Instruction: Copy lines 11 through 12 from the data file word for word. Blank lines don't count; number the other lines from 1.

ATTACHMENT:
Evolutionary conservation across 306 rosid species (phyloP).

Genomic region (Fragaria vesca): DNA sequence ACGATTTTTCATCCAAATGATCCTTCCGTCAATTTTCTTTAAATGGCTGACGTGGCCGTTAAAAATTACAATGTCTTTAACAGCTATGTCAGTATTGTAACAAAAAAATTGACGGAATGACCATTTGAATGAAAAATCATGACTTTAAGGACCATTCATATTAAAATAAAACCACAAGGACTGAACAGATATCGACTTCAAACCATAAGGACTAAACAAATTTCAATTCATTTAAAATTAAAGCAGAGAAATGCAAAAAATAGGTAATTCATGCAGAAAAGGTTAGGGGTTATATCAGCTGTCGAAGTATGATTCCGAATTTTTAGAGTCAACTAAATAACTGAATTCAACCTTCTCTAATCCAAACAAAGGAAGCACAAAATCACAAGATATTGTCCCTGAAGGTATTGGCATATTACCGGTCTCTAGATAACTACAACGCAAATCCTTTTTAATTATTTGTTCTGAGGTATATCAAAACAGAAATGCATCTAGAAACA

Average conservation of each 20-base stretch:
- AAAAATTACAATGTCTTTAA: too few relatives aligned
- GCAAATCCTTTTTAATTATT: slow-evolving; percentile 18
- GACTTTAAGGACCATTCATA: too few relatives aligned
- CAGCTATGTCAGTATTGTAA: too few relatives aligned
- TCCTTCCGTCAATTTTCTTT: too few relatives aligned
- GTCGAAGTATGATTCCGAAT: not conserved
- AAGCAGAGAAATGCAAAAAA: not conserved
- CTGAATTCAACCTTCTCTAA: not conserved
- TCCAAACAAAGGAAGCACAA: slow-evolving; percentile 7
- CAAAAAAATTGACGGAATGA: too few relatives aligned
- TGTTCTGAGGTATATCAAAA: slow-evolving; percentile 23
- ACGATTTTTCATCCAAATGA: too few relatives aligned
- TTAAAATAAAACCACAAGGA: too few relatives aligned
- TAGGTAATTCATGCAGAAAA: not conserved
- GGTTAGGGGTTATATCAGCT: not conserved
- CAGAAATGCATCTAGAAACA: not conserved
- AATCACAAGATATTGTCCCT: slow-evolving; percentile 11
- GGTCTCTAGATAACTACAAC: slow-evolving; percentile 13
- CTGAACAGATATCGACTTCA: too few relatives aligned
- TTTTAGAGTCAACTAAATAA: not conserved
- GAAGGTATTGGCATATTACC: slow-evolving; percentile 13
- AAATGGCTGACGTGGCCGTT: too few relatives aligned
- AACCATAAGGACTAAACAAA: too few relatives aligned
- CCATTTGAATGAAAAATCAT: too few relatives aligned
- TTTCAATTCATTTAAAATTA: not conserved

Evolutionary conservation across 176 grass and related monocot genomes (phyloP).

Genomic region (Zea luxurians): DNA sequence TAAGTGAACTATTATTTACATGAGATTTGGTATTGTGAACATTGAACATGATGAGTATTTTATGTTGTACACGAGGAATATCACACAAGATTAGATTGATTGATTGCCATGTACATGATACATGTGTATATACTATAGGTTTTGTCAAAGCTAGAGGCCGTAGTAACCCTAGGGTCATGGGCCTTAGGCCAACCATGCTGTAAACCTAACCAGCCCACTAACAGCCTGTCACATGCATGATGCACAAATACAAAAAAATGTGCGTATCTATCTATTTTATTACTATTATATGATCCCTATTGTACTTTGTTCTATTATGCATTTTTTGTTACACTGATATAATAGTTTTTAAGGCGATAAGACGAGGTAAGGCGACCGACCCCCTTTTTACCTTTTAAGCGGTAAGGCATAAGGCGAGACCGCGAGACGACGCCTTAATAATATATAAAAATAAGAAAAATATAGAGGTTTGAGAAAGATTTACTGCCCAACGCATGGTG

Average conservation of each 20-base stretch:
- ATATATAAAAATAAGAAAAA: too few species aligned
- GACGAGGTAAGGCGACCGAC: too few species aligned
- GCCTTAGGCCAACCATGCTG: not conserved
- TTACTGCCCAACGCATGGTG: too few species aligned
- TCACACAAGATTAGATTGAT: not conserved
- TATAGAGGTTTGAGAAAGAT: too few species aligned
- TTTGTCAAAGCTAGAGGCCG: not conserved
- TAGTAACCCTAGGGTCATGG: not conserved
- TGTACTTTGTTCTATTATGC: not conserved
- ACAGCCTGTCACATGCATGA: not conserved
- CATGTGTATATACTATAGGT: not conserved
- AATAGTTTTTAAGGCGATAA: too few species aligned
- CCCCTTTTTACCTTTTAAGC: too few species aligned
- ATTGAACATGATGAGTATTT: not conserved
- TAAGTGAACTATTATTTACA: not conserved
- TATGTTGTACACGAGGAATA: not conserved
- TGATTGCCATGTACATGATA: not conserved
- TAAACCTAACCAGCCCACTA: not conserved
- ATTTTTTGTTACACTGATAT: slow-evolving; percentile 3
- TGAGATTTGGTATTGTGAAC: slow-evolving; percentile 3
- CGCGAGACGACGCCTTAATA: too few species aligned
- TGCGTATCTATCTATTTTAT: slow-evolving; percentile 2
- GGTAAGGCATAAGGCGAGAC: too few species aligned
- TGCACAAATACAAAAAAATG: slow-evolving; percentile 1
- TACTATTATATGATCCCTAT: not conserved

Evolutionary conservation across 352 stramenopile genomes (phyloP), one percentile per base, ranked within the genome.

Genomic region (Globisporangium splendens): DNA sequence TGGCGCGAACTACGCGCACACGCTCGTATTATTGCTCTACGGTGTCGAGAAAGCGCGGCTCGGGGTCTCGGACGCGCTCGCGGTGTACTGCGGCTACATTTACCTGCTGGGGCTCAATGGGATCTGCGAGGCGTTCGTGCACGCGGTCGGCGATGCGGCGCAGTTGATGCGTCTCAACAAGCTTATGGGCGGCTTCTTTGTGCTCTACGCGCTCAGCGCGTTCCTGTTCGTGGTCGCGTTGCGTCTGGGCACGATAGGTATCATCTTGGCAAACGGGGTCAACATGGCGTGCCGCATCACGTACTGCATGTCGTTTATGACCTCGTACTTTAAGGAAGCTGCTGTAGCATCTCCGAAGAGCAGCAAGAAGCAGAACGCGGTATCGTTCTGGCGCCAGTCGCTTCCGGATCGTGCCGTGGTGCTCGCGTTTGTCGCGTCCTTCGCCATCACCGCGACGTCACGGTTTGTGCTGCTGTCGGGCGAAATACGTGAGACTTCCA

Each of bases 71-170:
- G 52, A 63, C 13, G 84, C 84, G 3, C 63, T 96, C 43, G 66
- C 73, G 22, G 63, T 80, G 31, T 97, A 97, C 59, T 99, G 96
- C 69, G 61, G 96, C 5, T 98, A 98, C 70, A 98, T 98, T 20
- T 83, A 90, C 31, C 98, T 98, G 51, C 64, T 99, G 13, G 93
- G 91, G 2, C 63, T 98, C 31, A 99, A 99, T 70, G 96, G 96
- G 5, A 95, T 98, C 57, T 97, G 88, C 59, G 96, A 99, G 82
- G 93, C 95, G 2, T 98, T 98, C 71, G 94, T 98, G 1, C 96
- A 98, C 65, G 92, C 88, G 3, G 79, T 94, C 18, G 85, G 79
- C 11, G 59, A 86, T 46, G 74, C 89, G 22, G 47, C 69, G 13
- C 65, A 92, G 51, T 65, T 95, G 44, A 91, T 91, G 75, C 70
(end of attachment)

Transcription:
- CTGAATTCAACCTTCTCTAA: not conserved
- TCCAAACAAAGGAAGCACAA: slow-evolving; percentile 7